The Pink Slip in the corporate world is a dreaded written or verbal message indicating that one has lost one’s job and it’s time to move on. In cricket, the Pink would naturally denote ‘Night Cricket’ and ‘Slip’ as an important fielding position especially when playing cricket at dusk.
Cricket may be a sport; however, it is gradually developing into a big-business enterprise. The growth of the digital world has brought about a revolution in the way the game is being followed. A cricketer being the centrepiece of this gigantic change has become the pawn to king or a vice-versa story.
The way cricket-related issues have changed can be perceived when the present Indian cricket coach, Rahul Dravid, was the one who delivered a Pink Slip to Wriddhiman Saha. He informed him that his days as a Test cricketer are over and it is time for him to retire. Saha, like many second-choice wicketkeepers who suffered in the past, remained in the shadow of Mahendra Singh Dhoni. He was, thereafter, superseded by the flamboyant Rishabh Pant. His last stint in the Test match against the world champion side, New Zealand, was a fighting knock under immense pain as he had a severe neck ache. Saha has played 40 Test matches for India and definitely deserved a better and more honourable way to have been given the exit message.
Surprisingly, the coach was the messenger boy who delivered the Pink Slip to not just Wriddhiman Saha but, one gathers, also to some of the other ageing stalwarts. One understands that there is a time when one has to ‘hang up ones boots’ but for a coach rather than a selector to inform one is not the correct way to do so. The primary function of any coach is to mentor, motivate, encourage, advise and give direction to his players. The coach is the one who gets the selected team together as a fighting unit and extracts the best from each one of them.
The domain of selecting and dropping of a player is the responsibility of the selectors and it would have been prudent for Rahul Dravid to stay away from being made into the hatchet man.
Furthermore, interestingly enough, Wriddhiman Saha mentioned that the BCCI president had given him the assurance that he would not be dropped as long as he is at helm of the BCCI. This was quite astonishing and disturbing for one to learn, as to why a person of the calibre of Sourav Ganguly should get involved in making such a comment. Saha, after making these allegations was apparently, threatened and pressurised by a journalist, whose name he refuses to divulge. However, the cricket fraternity is buzzing with the name of who the person is. However, as the saying goes, ‘Silence is Golden’.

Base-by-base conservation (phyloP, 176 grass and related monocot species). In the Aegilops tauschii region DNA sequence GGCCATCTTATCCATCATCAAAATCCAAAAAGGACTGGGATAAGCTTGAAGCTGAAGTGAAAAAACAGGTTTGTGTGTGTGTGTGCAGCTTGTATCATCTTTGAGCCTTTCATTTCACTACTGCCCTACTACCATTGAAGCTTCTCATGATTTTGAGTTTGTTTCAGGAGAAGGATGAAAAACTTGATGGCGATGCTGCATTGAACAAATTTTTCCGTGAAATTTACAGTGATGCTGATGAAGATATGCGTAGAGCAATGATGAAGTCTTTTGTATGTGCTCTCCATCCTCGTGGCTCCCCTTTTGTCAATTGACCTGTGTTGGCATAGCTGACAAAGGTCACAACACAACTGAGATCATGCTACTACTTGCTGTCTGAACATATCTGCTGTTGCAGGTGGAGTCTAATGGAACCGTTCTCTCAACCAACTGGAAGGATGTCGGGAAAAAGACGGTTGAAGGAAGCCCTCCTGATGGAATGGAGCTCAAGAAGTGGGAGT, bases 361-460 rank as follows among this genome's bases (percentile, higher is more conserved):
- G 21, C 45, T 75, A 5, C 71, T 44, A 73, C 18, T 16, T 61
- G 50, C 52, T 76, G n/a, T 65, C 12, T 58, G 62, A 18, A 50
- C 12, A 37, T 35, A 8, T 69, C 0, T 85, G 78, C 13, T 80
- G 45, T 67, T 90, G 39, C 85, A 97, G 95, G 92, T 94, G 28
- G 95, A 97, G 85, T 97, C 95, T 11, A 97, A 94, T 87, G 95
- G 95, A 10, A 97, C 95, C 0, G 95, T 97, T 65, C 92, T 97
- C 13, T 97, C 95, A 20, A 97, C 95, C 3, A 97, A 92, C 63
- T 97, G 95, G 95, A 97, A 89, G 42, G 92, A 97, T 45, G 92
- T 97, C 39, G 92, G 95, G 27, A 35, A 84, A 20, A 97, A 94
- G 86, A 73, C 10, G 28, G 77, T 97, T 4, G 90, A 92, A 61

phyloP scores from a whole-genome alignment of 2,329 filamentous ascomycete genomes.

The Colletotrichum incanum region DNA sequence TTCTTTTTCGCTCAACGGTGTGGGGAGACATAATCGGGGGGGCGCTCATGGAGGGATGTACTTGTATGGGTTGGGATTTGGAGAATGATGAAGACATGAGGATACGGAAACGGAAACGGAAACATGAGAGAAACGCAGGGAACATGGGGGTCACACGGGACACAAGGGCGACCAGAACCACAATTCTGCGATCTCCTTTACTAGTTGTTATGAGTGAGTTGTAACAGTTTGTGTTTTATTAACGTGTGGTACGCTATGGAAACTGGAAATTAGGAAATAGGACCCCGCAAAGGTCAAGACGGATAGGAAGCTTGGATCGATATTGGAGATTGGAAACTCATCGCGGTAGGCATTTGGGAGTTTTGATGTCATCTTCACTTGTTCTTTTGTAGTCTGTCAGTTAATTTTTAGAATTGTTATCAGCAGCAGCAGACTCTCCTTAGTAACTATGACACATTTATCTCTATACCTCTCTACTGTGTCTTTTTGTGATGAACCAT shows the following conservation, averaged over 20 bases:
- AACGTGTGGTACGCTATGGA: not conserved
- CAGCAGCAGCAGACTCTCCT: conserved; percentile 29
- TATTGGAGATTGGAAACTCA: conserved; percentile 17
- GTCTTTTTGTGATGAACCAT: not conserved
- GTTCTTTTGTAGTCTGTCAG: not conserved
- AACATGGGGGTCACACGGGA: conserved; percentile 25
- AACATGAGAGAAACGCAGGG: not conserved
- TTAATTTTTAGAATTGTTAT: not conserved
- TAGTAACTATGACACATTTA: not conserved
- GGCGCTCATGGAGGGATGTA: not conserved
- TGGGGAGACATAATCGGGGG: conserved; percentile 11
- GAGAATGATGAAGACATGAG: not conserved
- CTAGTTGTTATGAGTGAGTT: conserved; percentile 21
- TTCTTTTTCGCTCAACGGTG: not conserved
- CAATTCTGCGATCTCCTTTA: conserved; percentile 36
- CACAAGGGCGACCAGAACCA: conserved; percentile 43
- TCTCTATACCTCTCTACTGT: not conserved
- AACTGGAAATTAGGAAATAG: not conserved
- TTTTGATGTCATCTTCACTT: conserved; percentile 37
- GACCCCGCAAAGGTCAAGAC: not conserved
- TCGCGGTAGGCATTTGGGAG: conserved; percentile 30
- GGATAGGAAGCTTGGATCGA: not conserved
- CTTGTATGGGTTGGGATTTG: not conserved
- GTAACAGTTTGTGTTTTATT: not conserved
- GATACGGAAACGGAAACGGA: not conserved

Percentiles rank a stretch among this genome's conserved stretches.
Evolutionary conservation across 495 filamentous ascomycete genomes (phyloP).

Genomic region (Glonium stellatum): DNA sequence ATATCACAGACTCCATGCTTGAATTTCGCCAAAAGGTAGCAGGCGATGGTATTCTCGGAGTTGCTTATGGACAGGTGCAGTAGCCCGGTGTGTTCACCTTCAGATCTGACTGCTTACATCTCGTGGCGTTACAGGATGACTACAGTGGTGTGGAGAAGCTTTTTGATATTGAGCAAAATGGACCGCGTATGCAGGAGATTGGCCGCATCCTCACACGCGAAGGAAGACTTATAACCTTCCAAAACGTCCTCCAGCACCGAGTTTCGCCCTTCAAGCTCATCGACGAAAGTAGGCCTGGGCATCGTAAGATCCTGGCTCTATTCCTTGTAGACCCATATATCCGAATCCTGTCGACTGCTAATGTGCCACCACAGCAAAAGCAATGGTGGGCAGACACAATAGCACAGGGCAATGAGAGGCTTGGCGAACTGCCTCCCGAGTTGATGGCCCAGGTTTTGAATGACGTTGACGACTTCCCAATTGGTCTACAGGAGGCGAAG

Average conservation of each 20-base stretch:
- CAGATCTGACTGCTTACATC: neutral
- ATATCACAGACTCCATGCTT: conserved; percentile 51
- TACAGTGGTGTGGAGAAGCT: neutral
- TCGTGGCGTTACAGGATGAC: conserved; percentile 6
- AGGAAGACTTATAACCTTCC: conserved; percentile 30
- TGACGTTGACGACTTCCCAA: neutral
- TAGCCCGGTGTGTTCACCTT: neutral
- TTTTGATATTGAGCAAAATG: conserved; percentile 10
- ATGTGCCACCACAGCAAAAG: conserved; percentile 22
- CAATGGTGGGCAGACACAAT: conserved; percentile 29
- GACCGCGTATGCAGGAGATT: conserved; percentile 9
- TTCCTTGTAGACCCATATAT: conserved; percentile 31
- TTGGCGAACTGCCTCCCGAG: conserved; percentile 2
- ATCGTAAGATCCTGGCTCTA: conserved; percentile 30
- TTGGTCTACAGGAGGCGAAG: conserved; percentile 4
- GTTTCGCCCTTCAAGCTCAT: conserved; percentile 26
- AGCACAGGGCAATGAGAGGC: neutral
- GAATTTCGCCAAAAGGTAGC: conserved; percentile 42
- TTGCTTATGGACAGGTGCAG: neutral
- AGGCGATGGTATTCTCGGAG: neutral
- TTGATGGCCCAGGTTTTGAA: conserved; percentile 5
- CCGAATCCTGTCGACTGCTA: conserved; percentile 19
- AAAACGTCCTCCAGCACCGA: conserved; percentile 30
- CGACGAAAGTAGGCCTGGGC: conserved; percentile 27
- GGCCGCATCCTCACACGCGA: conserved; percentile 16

One should give kudos to Saha for revealing what he went through. Virat Kohli earlier fell victim to a similar exchange of words and one felt that India’s leading batsman was mentally affected by it.
Like all the billions of people living in our universe, present-day cricketers too have access to the transparent digital media and instant world. Professionalism in all areas of operations has become important in the running of every cricket board. Australian cricket experienced it, when a Pink Slip was given to their cricket coach, Justin Langer. His high-handed, headstrong views and attitude was not appreciated by the present lot of Australian players. He was, therefore, given the marching orders. The cricket fraternity was rife with stories about it.
This is an example of the direction in which the world is rapidly changing and the way the younger generation perceives and thinks about their lives and future. The old school of thought has given rise to people wanting a well-balanced and fulfilling personal existence. The corporate and business world is seeing attrition and employees are now insisting on spending quality time with their families as well as taking time off for themselves.
In cricket, one can see a similar attitude and the bio-bubble has further played its part. In the past, it would have been unheard of players taking a break, as Kohli and Pant have done so recently.
Cricket will go through a drastic change in relation to the attitude of cricketers towards the sport.
The various T20 leagues around the world, one feels, will make Test cricket redundant. Cricketers’ earnings have grown substantially because of playing in the shorter limited-overs cricket circus. The recent IPL auction was a good indicator as to the direction a young cricketer of tomorrow will take.
A slam-bang approach to the way they play the game as well as live their lives seems to be written in bold letters. The Pink Slip may have been a dreaded word earlier, but, it will not be one that would worry them. Youngsters will find other avenues to pursue in the fast-paced world that one is moving in at present.
One hopes that Wriddhiman Saha, Ajinkya Rahane, Cheteshwar Pujara, Ishant Sharma and many others approaching the late 30s realise its adieu; the Pink Slip has arrived.
By Yajurvindra Singh, a former India cricketer